5 Things Teachers Wish Parents Knew About Homeschooling

Homeschooling poses a myriad of challenges, and teachers understand them quite well. Want to know what advice they’d give you? Then, listen up…

Rebbecca Devitt

I hope you enjoy reading this blog post. If you want to do my course on how to homeschool, click here.

Homeschooling has been thrust upon many unsuspecting parents in the last 12 months. Not only has the change been sudden and unexpected, it’s come and gone, and come back again with a fair degree of uncertainty. 

Firstly, it’s important to say well done to all the parents out there for knuckling down and doing their best under very trying circumstances.

As a new semester starts and many schools around the country are still closed, it might be helpful to start looking at a few issues you might be experiencing if you’re homeschooling your kids. 

Homeschooling—whether a permanent choice for your kids or a just-for-now reaction to the COVID-19 crisis— can be tough, and you need to prepare yourself for what might come. It’s about so much more than following lesson plans and getting the right grades at the end of the school year.

Here’s a look at the top 5 things teachers want you to know about homeschooling. These tips will make your life easier, and your kids happier:

What are teachers really thinking when they see a clueless homeschool parent? Don't worry, they're not hating on you...but they do wish you knew a thing or two. And here are those things...


Build A Teaching Relationship With Your Child

You already have a relationship with your child (parent to kid). This is a brilliant foundation upon which to build a relationship as teacher to pupil too. This relationship is slightly different, but it’s still based on mutual respect and understanding. 

Motivating a child to learn is all about striking a balance between following the homeschooling method or curriculum and inspiring them to enjoy the subject.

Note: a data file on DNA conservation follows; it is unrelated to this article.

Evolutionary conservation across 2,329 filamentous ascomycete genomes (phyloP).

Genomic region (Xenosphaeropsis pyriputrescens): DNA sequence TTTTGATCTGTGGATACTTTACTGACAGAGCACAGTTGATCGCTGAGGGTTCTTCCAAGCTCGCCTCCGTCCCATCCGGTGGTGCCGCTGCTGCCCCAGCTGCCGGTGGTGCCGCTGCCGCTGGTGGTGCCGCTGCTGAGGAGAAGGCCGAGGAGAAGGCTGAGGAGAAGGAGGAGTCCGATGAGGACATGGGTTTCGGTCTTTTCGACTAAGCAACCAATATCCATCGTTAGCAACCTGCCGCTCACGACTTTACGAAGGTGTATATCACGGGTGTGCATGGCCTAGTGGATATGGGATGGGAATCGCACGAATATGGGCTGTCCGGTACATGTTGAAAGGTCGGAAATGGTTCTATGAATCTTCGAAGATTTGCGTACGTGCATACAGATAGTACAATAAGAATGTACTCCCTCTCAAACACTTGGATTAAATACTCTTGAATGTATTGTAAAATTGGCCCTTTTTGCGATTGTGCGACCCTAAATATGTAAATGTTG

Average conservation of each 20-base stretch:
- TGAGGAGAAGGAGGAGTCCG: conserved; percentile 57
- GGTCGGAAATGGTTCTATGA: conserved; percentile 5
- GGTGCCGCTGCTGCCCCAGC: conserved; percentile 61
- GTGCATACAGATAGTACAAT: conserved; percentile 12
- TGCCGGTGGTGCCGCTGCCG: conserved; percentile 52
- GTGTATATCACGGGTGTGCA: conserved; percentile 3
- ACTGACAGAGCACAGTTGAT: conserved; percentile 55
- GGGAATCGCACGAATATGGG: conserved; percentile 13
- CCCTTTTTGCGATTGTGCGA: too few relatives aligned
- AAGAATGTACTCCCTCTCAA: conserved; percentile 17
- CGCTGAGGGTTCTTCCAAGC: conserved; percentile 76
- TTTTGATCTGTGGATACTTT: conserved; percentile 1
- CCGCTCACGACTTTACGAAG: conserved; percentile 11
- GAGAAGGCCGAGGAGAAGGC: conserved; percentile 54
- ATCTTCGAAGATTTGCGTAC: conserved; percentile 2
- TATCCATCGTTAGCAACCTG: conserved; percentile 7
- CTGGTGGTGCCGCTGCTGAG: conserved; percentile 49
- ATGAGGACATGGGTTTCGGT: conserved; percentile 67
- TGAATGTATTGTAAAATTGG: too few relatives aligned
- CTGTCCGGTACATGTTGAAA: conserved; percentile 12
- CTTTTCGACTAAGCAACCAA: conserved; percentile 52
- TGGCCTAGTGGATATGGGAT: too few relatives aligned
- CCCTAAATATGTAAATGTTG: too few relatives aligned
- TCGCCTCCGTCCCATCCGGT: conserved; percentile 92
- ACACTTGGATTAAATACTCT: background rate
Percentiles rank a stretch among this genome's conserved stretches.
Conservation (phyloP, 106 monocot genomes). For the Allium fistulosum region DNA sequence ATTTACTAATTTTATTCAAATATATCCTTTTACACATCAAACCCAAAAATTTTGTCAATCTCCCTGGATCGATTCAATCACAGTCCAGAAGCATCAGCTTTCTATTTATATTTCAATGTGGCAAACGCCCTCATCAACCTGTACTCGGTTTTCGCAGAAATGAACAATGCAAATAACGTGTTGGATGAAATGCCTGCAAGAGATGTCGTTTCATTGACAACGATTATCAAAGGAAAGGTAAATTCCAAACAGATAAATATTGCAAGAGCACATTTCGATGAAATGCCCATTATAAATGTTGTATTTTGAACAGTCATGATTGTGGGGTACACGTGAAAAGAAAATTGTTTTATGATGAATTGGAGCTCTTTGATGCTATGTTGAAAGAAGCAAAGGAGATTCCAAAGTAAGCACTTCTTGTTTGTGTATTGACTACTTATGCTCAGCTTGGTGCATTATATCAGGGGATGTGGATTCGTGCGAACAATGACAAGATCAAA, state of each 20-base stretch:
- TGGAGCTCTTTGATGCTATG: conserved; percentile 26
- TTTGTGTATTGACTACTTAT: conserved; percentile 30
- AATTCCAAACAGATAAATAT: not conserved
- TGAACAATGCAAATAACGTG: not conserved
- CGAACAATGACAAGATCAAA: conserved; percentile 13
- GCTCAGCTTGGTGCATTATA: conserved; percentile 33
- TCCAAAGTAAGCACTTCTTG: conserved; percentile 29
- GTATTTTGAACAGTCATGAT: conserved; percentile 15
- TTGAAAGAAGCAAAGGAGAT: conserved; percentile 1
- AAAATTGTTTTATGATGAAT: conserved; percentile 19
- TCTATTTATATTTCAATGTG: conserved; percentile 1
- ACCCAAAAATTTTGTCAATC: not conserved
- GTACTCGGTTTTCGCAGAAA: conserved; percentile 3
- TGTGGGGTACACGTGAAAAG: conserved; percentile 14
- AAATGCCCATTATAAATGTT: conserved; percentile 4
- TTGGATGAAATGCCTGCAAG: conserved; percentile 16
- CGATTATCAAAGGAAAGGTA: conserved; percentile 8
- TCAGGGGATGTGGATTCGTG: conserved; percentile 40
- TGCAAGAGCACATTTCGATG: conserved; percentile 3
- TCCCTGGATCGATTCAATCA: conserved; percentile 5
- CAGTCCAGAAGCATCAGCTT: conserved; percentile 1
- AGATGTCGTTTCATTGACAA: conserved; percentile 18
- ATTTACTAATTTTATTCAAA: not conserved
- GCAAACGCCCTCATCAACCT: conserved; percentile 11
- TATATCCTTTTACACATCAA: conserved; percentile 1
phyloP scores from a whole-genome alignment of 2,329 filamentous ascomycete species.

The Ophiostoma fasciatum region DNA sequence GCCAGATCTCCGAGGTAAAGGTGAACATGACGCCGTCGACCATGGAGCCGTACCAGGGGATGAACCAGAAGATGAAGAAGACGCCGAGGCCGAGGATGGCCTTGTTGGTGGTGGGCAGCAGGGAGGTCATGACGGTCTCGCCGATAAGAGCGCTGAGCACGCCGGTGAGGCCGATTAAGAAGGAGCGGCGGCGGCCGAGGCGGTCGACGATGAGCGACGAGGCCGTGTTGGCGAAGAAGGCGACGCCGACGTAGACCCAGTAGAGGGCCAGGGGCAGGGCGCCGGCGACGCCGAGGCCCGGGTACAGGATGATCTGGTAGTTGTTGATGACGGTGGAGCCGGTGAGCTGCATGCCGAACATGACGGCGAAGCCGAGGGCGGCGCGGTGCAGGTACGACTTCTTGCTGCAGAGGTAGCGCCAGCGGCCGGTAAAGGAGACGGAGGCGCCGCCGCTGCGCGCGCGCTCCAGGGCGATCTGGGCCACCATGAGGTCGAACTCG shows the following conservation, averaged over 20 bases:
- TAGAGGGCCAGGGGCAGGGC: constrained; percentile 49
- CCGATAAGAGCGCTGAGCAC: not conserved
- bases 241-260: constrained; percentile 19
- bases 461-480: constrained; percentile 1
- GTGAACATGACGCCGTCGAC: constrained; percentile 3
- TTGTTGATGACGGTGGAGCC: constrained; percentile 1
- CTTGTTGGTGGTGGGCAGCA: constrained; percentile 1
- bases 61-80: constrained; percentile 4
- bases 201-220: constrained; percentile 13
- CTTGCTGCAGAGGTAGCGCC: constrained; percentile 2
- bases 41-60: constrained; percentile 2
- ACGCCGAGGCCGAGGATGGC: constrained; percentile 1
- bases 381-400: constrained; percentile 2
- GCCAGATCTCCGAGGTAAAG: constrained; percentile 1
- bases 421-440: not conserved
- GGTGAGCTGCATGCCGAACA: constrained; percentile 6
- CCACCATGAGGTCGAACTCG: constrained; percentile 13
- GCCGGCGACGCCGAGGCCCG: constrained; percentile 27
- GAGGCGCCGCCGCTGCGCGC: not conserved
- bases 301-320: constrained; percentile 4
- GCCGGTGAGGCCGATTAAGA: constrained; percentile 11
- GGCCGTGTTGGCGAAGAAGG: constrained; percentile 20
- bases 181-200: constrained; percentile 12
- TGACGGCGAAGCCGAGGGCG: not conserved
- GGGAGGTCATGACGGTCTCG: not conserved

Think back to your schooling days. The teachers you remember the most are the ones who invested in you on a personal level. 

No matter how unqualified you may feel to be a teacher, you can build on your relationship with your child because you’re already invested in them on a personal level. 

You can strengthen your relationship even more as you explore the world of homeschooling together. Let your child know you’re filling the role of a teacher and discuss what this means. You’ll foster a new form of respect and forge an even stronger bond.


Don’t Forget About Friends

The socialization aspect of school is one thing that homeschooling can never mimic. Studies have shown that children who interact with people of different ages from a young age are usually better adjusted adults than those who only interact with peers in their age bracket. 

This is often why homeschooled children seem more mature—they’re spending most of their time with their parents, learning to interact with adults and not only other children. 

However, children need close friends their own age as they grow up. These peers understand what they are going through in terms of development. 

If you’re homeschooling, it’s essential that you build up a tribe of other families with kids of a similar age. Families who are friends with other families give kids and adults the best of both worlds.


Accept The Need For Supervision 

You can’t expect children, especially those under the age of 10, to sit and learn on their own all day. They need supervision, sometimes constantly, to get through their lessons. This means that you go through the school day with them, sometimes even when they have online classes where the teacher talks to the pupils via videoconferencing.

After the age of 10, you can probably enjoy some time away from school yourself, as your kids learn to be more independent. It’s important to monitor their progress and test the waters by leaving them to study on their own. They will need to get used to the transition of having parents watching over them to sitting at home with so many distractions. 

Remember, they’re used to the distinction of relaxing at home and working at school.